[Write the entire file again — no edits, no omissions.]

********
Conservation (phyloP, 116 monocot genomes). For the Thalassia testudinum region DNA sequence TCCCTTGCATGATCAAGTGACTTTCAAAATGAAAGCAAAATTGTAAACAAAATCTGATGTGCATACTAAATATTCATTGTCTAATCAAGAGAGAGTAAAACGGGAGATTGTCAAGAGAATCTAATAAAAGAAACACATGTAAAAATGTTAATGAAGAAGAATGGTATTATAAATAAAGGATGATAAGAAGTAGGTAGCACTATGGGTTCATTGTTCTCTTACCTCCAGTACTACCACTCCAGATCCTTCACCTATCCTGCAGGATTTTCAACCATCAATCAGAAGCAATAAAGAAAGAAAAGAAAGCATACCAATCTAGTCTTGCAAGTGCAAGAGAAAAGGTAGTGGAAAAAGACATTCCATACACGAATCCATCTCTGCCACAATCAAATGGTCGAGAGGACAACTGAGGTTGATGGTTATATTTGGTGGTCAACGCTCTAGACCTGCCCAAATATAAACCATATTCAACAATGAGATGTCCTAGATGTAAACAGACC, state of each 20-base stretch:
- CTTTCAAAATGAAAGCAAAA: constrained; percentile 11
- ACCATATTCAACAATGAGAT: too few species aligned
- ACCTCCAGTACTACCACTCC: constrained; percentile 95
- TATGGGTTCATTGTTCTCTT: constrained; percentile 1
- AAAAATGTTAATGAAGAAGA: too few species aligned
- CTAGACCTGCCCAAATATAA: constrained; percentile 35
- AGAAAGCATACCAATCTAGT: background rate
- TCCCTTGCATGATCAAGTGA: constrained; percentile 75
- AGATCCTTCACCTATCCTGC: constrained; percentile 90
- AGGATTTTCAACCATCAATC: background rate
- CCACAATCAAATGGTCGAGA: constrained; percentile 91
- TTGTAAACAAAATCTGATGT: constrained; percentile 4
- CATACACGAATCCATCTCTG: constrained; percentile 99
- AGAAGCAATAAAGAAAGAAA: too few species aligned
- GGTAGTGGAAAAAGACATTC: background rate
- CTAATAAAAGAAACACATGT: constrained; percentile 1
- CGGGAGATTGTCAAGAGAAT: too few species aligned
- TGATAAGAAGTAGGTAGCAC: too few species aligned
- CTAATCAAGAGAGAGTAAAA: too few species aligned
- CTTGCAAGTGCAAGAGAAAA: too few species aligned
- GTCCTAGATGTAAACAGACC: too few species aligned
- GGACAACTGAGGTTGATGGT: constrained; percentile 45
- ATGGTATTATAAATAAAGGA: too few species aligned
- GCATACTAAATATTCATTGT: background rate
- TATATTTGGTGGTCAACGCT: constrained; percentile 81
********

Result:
Conservation (phyloP, 116 monocot genomes). For the Thalassia testudinum region DNA sequence TCCCTTGCATGATCAAGTGACTTTCAAAATGAAAGCAAAATTGTAAACAAAATCTGATGTGCATACTAAATATTCATTGTCTAATCAAGAGAGAGTAAAACGGGAGATTGTCAAGAGAATCTAATAAAAGAAACACATGTAAAAATGTTAATGAAGAAGAATGGTATTATAAATAAAGGATGATAAGAAGTAGGTAGCACTATGGGTTCATTGTTCTCTTACCTCCAGTACTACCACTCCAGATCCTTCACCTATCCTGCAGGATTTTCAACCATCAATCAGAAGCAATAAAGAAAGAAAAGAAAGCATACCAATCTAGTCTTGCAAGTGCAAGAGAAAAGGTAGTGGAAAAAGACATTCCATACACGAATCCATCTCTGCCACAATCAAATGGTCGAGAGGACAACTGAGGTTGATGGTTATATTTGGTGGTCAACGCTCTAGACCTGCCCAAATATAAACCATATTCAACAATGAGATGTCCTAGATGTAAACAGACC, state of each 20-base stretch:
- CTTTCAAAATGAAAGCAAAA: constrained; percentile 11
- ACCATATTCAACAATGAGAT: too few species aligned
- ACCTCCAGTACTACCACTCC: constrained; percentile 95
- TATGGGTTCATTGTTCTCTT: constrained; percentile 1
- AAAAATGTTAATGAAGAAGA: too few species aligned
- CTAGACCTGCCCAAATATAA: constrained; percentile 35
- AGAAAGCATACCAATCTAGT: background rate
- TCCCTTGCATGATCAAGTGA: constrained; percentile 75
- AGATCCTTCACCTATCCTGC: constrained; percentile 90
- AGGATTTTCAACCATCAATC: background rate
- CCACAATCAAATGGTCGAGA: constrained; percentile 91
- TTGTAAACAAAATCTGATGT: constrained; percentile 4
- CATACACGAATCCATCTCTG: constrained; percentile 99
- AGAAGCAATAAAGAAAGAAA: too few species aligned
- GGTAGTGGAAAAAGACATTC: background rate
- CTAATAAAAGAAACACATGT: constrained; percentile 1
- CGGGAGATTGTCAAGAGAAT: too few species aligned
- TGATAAGAAGTAGGTAGCAC: too few species aligned
- CTAATCAAGAGAGAGTAAAA: too few species aligned
- CTTGCAAGTGCAAGAGAAAA: too few species aligned
- GTCCTAGATGTAAACAGACC: too few species aligned
- GGACAACTGAGGTTGATGGT: constrained; percentile 45
- ATGGTATTATAAATAAAGGA: too few species aligned
- GCATACTAAATATTCATTGT: background rate
- TATATTTGGTGGTCAACGCT: constrained; percentile 81